Many of the readings from Chapter 9 of O’Neil’s Essential Readings address the issue of global divergence/convergence in economic growth and/or inequality over the last few decades (and even further back than that–i.e., the Pritchett reading). The question comes down to whether there has been more or less inequality over time. Which is it? Well, the answer depends to a large extent on how one chooses to measure inequality. I’ll begin my response to this by quoting a student’s e-mail I received earlier today:
Hello, below is a link to a video showing one aspect or area of convergence.
I don’t know if I agree that countries are converging in regards to wealth and health; after all, Africa still seems very far behind. I general, yes, countries today are healthier (longer life spans) and wealthier (not looking at inequality) than they were 200 years ago…
…For our purposes, what is the meaning of convergence and divergence? From Pritchett, he seems to be measuring growth in terms of GDP and concluding that there is divergence between developed and developing nations (i.e. the levels of growth are not coming together, but separating). What about China and India, who experienced faster or “larger growth” than some developed nations in the 80’s to mid 90’s? Then with Milanovic, he is talking about inequality – how it is decreasing at the world level (when Indian and China are included) and this shows convergence. To me, O’Neil seems to be trying to present two sides of an issue; however, I see two separate issues. One is divergence in economic growth and the other is convergence in equality. I suppose that China’s and India’s economic growth can explain or at least correlate to lower inequality at the world level, but is that the correct way of interpreting Milanovic? Is he saying that there’s a convergence of equality (or lower inequality gap worldwide), because countries (when including China and India) are converging in regards to economic growth?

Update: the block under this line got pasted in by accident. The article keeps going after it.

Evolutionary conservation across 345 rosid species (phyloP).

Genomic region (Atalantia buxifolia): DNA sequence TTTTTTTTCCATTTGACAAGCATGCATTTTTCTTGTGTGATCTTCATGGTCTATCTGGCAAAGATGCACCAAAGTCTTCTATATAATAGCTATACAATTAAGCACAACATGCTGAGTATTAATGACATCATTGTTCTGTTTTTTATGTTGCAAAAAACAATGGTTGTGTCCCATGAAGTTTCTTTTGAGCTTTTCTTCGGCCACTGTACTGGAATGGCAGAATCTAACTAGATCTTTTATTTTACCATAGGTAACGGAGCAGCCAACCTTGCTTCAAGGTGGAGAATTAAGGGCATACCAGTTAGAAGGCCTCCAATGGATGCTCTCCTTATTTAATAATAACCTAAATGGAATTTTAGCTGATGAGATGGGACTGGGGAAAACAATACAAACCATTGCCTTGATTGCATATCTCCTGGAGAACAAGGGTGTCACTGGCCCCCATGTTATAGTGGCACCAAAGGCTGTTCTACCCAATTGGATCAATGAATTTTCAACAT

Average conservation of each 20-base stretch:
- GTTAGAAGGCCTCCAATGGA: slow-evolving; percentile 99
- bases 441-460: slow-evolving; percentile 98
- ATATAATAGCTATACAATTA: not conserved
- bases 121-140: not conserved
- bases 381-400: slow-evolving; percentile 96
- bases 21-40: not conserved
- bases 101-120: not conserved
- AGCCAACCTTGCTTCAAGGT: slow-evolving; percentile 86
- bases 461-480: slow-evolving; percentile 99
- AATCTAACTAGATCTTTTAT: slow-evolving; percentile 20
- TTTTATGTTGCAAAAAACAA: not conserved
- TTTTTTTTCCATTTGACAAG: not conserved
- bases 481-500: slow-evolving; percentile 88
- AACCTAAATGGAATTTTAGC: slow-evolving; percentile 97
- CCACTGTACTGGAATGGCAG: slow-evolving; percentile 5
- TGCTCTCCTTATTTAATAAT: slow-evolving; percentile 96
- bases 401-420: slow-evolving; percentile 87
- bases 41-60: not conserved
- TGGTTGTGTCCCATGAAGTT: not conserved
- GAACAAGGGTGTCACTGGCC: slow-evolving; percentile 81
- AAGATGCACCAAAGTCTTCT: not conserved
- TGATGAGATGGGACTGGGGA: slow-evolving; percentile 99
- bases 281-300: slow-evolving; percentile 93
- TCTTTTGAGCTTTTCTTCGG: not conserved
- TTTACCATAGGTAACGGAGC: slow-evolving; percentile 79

This student is essentially correct in his reading of the respective arguments. As I mentioned earlier, which view one takes on the question of the recent direction of inequality convergence/divergence depends upon how one chooses to measure inequality. To put it differently, it depends upon whether your unit-of-analysis is the country or the individual. A Gini Index score that is calculated on the basis of mean levels of national income (or wealth) may not be the same as one calculated on the basis of comparing the wealth of individuals worldwide. In fact, Milanovic tells us that the values are indeed different, and the difference is due mainly to what has happened in China and India over the last two decades or so.